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Ruth's Cultural Revival


Ruth dressed in her beaded buckskin dress in 1923. Courtesy of MHC Archives.


“She [Miss Snell] has succeeded in working Ruth Muskrat into “Indian” tunes + images- fancy that, making an Indian write natural…-Well-!” -excerpt from a January 1924 letter from Harriet Stoddard, class of 1925, to her parents in reference to an English teacher's coaxing Ruth to participate 'natural' in class.(16)

Effects of Seminary Education on Cherokee Culture: Ruth was interested in Indian solidarity and creating strong connections between tribes, she also focused her attention on the effect that assimilated education had on family structure. She believed that the Cherokee emphasis on respecting elders prevented many educated and assimilated graduates from returning to their homes and strengthening their immediate communities. The freshly educated youth were hesitant about returning to their own tribe because they did not want to impose their new way of thinking on their elders. Ruth asserted that, "for this reason, few educated Indians except those who are devoting their lives to the cause of their people, return to their homes." (17) Ruth believed that many students upon their graduation continued a process of assimilation into white culture by marrying outside the tribe and straying from traditional Cherokee culture. However individually beneficial the education was, in its current form Ruth believed that it was ineffective in supporting the growth of the Cherokee Nation. From Ruth's perspective, "learning practical the adjustments which the young boys and girls had to make upon returning to a tribal civilization after a period of from 3-5 years absence..." was what weakened the Cherokees.(18) Furthermore, Ruth acknowledged that "education among the indians is key to their future. The mission schools did a wonderful job, but their program of taking ...children as borders...did a lot of damage. The young people were strangers to their families." (19) Here Ruth has a foot in each camp, appreciating the opportunities of education, but desiring to have more Cherokee control over the system.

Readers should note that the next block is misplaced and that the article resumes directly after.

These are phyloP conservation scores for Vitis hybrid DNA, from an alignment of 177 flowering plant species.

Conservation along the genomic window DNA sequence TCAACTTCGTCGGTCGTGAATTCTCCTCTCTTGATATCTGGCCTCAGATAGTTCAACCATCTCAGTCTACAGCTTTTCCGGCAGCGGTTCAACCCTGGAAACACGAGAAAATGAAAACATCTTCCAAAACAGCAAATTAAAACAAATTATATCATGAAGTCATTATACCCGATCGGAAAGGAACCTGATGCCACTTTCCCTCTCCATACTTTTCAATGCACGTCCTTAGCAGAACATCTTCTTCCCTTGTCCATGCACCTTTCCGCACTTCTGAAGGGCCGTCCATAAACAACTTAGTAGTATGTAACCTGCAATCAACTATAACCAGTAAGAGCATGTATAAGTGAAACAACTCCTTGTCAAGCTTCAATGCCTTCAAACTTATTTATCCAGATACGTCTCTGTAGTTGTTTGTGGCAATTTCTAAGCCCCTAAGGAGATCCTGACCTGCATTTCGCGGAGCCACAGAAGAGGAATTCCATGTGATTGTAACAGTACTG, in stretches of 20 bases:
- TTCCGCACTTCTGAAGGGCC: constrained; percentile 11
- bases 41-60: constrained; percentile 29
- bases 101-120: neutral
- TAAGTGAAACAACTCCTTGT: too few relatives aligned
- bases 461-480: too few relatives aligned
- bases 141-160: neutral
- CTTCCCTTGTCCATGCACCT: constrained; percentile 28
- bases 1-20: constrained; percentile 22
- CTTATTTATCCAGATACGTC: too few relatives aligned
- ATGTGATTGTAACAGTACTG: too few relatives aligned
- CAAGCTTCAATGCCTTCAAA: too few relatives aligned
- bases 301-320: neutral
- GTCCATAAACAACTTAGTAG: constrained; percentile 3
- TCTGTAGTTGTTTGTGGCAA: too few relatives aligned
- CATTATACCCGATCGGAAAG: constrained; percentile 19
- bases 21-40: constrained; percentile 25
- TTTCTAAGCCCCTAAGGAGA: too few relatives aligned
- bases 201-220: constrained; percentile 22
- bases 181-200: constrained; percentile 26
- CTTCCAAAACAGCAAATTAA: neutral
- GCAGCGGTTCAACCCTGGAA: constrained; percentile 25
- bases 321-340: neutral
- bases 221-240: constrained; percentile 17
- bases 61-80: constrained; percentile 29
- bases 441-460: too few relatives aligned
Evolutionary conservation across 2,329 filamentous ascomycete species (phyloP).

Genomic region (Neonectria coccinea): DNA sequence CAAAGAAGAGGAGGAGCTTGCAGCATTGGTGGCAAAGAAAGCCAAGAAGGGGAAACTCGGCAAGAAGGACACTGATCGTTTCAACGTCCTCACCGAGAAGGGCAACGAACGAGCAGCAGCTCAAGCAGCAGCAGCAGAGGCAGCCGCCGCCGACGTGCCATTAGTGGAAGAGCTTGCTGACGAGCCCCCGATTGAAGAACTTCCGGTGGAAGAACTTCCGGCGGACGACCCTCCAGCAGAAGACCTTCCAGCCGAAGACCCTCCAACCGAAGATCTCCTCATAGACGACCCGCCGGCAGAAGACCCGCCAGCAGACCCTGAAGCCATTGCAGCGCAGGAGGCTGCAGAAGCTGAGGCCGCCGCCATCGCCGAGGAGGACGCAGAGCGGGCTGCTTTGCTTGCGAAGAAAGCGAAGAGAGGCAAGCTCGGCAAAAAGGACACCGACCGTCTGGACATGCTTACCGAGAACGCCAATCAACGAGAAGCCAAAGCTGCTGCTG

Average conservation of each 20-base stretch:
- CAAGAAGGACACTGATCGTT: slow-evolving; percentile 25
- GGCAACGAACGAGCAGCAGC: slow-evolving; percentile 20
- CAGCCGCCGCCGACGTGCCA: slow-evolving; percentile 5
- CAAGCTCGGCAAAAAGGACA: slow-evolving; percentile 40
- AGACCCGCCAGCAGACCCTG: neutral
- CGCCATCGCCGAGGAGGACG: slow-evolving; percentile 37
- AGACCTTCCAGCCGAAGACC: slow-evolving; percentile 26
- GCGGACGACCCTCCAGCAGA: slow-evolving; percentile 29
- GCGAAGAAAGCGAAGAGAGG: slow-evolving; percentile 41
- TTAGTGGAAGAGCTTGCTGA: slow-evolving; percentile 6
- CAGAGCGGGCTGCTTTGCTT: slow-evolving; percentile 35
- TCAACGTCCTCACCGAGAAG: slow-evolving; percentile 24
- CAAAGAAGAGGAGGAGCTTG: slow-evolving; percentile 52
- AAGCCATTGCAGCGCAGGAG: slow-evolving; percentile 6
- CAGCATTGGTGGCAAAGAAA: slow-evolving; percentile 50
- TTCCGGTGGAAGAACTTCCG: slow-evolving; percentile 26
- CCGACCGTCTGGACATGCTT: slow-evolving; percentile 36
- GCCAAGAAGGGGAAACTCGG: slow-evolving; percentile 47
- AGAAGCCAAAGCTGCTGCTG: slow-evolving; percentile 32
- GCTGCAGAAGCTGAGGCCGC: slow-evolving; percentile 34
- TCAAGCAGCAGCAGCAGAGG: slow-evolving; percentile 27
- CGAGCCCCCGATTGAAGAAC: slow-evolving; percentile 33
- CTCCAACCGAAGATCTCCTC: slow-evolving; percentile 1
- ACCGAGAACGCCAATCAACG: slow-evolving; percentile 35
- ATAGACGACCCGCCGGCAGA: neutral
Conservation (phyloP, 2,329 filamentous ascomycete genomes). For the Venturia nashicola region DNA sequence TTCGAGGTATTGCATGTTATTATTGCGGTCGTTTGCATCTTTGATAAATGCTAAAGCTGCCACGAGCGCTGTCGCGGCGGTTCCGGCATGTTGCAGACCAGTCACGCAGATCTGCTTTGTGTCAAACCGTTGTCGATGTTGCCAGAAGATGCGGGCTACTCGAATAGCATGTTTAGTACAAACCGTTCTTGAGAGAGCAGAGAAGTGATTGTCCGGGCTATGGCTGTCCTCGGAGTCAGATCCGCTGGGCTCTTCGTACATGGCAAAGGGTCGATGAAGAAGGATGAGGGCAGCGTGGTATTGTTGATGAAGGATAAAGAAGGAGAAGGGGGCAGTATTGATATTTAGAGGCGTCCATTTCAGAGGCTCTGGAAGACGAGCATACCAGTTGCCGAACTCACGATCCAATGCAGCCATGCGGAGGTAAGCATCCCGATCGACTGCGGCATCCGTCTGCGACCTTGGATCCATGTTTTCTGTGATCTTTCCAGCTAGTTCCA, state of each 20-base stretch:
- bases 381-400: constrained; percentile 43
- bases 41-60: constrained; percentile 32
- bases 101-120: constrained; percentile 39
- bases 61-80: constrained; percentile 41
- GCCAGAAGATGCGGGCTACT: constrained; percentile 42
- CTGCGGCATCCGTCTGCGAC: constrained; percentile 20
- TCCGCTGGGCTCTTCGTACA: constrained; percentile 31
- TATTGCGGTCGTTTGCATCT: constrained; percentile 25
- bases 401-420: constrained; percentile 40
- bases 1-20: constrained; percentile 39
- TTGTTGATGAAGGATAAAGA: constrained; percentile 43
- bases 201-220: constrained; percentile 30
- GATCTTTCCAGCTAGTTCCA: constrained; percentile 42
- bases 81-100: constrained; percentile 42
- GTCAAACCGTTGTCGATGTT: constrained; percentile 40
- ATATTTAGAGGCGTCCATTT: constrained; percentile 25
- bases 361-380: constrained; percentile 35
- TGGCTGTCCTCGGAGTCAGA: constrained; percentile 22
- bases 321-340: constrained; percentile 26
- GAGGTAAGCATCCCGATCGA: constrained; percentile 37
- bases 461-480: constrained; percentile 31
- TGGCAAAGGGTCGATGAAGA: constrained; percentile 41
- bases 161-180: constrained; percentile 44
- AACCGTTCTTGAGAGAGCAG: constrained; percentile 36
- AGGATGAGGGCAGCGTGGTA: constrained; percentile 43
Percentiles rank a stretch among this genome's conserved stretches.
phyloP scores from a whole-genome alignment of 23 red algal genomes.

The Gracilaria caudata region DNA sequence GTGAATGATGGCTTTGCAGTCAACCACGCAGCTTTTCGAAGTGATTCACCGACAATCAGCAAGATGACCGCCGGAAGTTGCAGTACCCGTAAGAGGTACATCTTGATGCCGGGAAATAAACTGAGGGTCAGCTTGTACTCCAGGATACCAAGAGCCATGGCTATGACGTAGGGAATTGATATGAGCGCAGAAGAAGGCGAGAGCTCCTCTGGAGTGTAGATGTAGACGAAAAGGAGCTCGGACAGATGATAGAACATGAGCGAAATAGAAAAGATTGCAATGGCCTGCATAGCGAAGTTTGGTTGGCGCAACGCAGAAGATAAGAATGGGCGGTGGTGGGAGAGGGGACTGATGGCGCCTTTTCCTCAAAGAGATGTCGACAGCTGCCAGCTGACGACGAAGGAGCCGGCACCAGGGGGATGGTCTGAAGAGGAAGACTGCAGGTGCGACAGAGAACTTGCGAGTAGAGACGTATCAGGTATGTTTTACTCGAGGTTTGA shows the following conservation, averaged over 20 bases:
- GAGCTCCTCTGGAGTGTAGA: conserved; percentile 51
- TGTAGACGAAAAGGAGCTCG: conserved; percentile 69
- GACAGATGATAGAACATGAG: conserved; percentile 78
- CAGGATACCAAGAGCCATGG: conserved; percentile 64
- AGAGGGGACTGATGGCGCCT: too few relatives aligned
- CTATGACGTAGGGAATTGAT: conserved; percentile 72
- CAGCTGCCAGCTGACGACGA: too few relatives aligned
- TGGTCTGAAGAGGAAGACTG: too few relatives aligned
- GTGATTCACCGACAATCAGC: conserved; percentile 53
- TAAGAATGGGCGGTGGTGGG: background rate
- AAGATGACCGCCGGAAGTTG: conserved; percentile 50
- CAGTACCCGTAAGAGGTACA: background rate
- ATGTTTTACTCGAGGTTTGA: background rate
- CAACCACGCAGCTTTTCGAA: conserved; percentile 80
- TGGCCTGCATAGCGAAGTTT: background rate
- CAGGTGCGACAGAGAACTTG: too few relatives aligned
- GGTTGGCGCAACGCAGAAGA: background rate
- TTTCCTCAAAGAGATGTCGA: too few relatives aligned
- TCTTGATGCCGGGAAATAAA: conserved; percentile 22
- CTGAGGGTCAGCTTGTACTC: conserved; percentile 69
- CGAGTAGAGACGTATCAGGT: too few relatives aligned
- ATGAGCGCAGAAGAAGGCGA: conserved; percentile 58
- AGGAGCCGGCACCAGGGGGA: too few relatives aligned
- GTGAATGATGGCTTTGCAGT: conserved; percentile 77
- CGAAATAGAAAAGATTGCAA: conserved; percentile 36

Excursion to Washington, D.C.: Ruth found it her duty to break the cycle between education and assimilation as it was created in institutions like the Cherokee Female Seminary. In her quest for a balance between her own assimilation, herself a Christianized Cherokee, and desire for preservation of culture, she had the opportunity to meet President Calvin Coolidge and express her concern about the system of Indian education. She went to Washington, D.C. in 1923 to present President Coolidge with a book called The Red Man in the United States and also to speak on her interest in the preservation of the Cherokee culture. Coolidge, referred to by Ruth as the “Great White Father” accepted the gift whose cover was ornately hand beaded, much like the buckskin dress that Ruth wore, both "symbols of traditional craftsmanship of her race."(20)

Read the text of Ruth's speech to President Calvin Coolidge


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This page was created by Melissa Joyce'08 in History 283, Spring Semester 2006 mel